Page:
A measure of William's success in taking control is that, from 1072 until the Capetian conquest of Normandy in 1204, William and his successors were largely absentee rulers. For example, after 1072, William spent more than 75% of his time in France rather than in England. While he needed to be personally present in Normandy to defend the realm from foreign invasion and put down internal revolts, he was able to set up royal administrative structures that enabled him to rule England from a distance, by "writ". Kings were not the only absentees since the Anglo-Norman barons would use the practice too. Keeping the Norman lords together and loyal as a group was just as important, since any friction could give the native English a chance to oust their minority Anglo-French-speaking lords. Odo of Bayeux, half brother of William, for example was eventually stripped of his property holdings after a series of unsanctioned acquisitions and fraudulent activities, a move which threatened to destabilise the purported authority of Norman land holdings. One way William accomplished this cohesion was by giving out land in a piece-meal fashion and punishing unauthorised holdings. A Norman lord typically had property spread out all over England and Normandy, and not in a single geographic block. Thus, if the lord tried to break away from the king, he could only defend a small number of his holdings at any one time.
Over the longer range the same policy greatly facilitated contacts between the nobility of different regions and encouraged the nobility to organize and act as a class, rather than on an individual or regional base which was the normal way in other feudal countries. The existence of a strong centralized monarchy encouraged the nobility to form ties with the city dwellers, which was eventually manifested in the rise of English parliamentarianism.
Before the Normans arrived, Anglo-Saxon England had one of the most sophisticated governmental systems in Western Europe. All of England was divided into administrative units called shires (shares) of roughly uniform size and shape, which were run by officials known as "shire reeve" or "sheriff". The shires tended to be somewhat autonomous and lacked coordinated control. English government made heavy use of written documentation which was unusual for kingdoms in Western Europe and made for more efficient governance than word of mouth.
The English developed permanent physical locations of government. Most medieval governments were always on the move, holding court wherever the weather and food or other matters were best at the moment. This practice limited the potential size and sophistication of a government body to whatever could be packed on a horse and cart, including the treasury and library. England had a permanent treasury at Winchester, from which a permanent government bureaucracy and document archive began to grow.
This sophisticated medieval form of government was handed over to the Normans and grew stronger. The Normans centralised the autonomous shire system. The Domesday Book exemplifies the practical codification which enabled Norman assimilation of conquered territories through central control of a census. It was the first kingdom-wide census taken in Europe since the time of the Romans, and enabled more efficient taxation of the Norman's new realm.
After the conquest, Anglo-Norman and French political relations became very complicated and somewhat hostile. The Normans retained control of the holdings in Normandy and were thus still vassals to the King of France. At the same time, they were their equals as King of England. On the one hand they owed fealty to the King of France, and on the other hand they did not, because they were peers. In the 1150s, with the creation of the Angevin Empire, the Plantagenets controlled half of France and all of England, dwarfing the power of the Capetians. Yet the Normans were still technically vassals to France. A crisis came in 1204 when French King Philip II seized all Norman and Angevin holdings in mainland France except Gascony. This was one of the causes which led to the Hundred Years War when Anglo-Norman English kings tried to regain their dynastic holdings in France in the 14th century.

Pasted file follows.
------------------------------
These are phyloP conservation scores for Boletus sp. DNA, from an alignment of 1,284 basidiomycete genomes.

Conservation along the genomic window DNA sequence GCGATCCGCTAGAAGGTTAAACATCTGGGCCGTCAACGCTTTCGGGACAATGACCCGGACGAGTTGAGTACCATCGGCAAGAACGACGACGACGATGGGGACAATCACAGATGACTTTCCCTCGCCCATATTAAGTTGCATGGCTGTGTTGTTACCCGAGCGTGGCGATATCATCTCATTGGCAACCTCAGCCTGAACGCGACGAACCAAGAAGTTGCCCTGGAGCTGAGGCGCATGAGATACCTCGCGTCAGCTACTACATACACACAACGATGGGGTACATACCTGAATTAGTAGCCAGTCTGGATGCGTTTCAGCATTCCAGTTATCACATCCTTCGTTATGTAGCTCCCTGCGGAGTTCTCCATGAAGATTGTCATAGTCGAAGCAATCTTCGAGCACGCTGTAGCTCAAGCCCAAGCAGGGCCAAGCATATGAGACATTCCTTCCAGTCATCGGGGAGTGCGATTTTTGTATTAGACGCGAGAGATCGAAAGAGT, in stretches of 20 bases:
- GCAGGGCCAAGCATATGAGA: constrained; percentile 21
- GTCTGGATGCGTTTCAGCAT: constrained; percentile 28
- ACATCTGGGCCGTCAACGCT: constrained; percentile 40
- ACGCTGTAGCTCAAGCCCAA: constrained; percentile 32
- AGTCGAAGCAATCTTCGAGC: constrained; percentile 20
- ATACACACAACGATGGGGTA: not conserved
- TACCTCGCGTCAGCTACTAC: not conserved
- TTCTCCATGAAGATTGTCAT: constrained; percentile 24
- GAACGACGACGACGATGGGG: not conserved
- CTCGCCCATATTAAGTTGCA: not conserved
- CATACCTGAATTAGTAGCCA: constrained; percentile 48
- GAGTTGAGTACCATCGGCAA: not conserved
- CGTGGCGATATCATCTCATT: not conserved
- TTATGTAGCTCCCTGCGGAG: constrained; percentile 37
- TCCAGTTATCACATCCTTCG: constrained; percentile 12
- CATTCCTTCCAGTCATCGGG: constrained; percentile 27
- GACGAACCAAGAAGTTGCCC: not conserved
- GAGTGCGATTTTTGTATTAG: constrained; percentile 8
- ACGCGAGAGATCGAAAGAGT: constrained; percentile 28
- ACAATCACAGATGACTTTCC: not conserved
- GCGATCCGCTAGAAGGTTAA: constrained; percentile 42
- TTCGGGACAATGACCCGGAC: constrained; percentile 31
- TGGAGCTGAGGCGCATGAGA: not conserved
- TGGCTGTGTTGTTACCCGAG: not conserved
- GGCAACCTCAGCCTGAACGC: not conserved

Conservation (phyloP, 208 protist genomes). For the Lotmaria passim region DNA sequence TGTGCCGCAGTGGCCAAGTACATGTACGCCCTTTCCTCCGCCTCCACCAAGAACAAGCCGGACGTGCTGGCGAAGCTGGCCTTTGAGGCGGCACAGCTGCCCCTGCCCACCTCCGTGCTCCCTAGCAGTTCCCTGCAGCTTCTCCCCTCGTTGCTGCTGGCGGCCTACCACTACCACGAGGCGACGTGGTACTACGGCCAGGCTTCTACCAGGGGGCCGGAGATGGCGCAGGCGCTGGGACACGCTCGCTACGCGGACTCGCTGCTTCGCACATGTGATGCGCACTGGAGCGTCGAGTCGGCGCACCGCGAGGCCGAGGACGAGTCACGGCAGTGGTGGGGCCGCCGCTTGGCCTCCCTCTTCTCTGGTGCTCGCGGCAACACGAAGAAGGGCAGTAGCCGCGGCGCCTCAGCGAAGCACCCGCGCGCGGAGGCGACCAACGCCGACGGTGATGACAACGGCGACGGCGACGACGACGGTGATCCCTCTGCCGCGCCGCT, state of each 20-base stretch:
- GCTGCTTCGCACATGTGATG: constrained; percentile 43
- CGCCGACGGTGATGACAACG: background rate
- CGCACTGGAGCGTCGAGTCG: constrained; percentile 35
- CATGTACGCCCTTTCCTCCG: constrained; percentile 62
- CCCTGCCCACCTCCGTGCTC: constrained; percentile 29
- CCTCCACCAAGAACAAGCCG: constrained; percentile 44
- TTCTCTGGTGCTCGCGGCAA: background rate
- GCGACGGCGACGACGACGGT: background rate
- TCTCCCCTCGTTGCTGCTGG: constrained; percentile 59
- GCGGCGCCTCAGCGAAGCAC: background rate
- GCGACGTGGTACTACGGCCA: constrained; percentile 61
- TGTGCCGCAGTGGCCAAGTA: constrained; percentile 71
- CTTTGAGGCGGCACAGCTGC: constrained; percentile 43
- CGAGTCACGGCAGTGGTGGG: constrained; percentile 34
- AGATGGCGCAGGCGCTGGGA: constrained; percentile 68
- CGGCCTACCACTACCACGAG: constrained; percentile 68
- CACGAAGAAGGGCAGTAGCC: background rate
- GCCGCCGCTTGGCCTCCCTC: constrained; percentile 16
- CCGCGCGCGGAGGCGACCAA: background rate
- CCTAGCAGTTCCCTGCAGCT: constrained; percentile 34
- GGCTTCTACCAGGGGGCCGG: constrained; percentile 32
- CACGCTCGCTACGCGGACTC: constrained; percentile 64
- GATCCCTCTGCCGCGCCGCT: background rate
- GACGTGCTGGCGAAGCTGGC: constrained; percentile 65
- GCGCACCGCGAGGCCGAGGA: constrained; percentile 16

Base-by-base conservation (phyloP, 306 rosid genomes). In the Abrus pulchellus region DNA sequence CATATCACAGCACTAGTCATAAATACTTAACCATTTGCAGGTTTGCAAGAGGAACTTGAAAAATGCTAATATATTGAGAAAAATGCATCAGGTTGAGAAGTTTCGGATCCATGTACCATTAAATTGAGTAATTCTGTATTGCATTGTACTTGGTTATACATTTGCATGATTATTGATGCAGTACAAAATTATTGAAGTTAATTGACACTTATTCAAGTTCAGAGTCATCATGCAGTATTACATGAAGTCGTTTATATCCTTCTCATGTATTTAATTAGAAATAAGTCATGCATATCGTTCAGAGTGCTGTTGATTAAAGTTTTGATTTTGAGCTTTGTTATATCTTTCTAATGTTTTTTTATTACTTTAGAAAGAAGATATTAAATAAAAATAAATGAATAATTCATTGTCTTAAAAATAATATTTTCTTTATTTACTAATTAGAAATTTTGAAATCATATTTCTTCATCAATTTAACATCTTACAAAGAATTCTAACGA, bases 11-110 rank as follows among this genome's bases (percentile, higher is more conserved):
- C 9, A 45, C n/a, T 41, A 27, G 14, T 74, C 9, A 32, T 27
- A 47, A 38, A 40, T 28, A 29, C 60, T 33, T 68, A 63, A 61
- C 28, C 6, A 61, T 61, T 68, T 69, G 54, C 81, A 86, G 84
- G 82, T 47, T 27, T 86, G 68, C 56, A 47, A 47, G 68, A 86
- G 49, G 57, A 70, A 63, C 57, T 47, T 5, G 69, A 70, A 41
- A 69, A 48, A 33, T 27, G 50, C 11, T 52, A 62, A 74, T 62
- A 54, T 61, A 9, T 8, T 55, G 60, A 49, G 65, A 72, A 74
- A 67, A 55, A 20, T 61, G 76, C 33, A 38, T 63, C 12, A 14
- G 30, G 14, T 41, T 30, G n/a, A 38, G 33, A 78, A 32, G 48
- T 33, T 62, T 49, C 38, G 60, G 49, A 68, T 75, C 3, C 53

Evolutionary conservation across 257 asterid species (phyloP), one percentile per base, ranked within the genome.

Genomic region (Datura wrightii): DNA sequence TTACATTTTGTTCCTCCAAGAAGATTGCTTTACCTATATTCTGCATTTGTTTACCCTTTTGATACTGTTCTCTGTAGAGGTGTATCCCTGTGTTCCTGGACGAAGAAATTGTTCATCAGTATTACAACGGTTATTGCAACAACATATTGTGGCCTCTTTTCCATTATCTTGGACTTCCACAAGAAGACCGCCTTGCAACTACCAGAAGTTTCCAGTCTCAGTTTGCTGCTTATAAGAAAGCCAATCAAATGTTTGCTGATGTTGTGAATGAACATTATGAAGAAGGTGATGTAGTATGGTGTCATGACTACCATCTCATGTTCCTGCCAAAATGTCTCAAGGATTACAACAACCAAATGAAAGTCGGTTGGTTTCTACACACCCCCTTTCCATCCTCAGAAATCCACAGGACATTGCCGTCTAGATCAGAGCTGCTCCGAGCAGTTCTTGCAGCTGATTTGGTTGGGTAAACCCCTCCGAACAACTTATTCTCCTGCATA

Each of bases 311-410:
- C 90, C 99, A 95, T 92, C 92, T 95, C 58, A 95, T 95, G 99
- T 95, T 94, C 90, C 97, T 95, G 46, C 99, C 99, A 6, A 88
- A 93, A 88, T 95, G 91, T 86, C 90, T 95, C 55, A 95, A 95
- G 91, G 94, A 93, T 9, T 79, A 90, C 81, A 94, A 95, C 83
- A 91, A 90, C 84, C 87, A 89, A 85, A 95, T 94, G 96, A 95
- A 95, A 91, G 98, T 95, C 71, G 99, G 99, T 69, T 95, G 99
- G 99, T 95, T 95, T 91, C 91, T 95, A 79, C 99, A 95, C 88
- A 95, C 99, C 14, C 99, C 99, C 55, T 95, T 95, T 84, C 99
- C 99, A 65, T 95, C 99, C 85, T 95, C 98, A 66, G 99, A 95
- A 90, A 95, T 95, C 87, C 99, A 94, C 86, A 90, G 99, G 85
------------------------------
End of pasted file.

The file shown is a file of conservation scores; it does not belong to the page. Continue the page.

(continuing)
During William's lifetime, his vast land gains were a source of great alarm to the King of France and the counts of Anjou and Flanders. Each did his best to diminish Normandy's holdings and power, leading to years of conflict in the region.
A direct consequence of the invasion was the near total elimination of the Anglo-Saxon aristocracy and the loss of English control over the Catholic Church in England. As William subdued rebels, he confiscated their lands and gave them to his Norman supporters. By the time of the Domesday Book, only two English landowners of any note had survived the displacement. By 1096 no church See or Bishopric was held by any native Englishman; all were held by Normans. No other medieval European conquest of Christians by Christians had such devastating consequences for the defeated ruling class. Meanwhile, William's prestige among his followers increased tremendously because he was able to award them vast tracts of land at little cost to himself. His awards also had a basis in consolidating his own control; with each gift of land and titles, the newly-created feudal lord would have to build a castle and subdue the natives. Thus the conquest was self-perpetuating.
As early as the 12th century the Dialogue concerning the Exchequer attests to considerable intermarriage between native English and Norman immigrants. Over the centuries, particularly after 1348 when the Black Death pandemic carried off a significant number of the English nobility, the two groups largely intermarried and became barely distinguishable.
The Norman conquest was the last successful conquest of England, although the Glorious Revolution of 1688 should be identified as the most recent successful invasion from the continent. Major invasion attempts were launched by the Spanish in 1588 and the French in 1744 and 1759, but in each case the combined impact of the weather and the attacks of the Royal Navy on their escort fleets thwarted the enterprise without the invading army even putting to sea. Invasions were also prepared by the French in 1805 and Nazi Germany in 1940, but these were abandoned after preliminary operations failed to overcome Britain's naval and, in the latter case, air defences. Various brief raids on British coasts were successful within their limited scope, such as those launched by the French during the Hundred Years War, the Spanish landing in Cornwall in 1595, the Dutch raid on the Medway shipyards in 1667 and raids by Barbary pirates in the 17th and 18th centuries.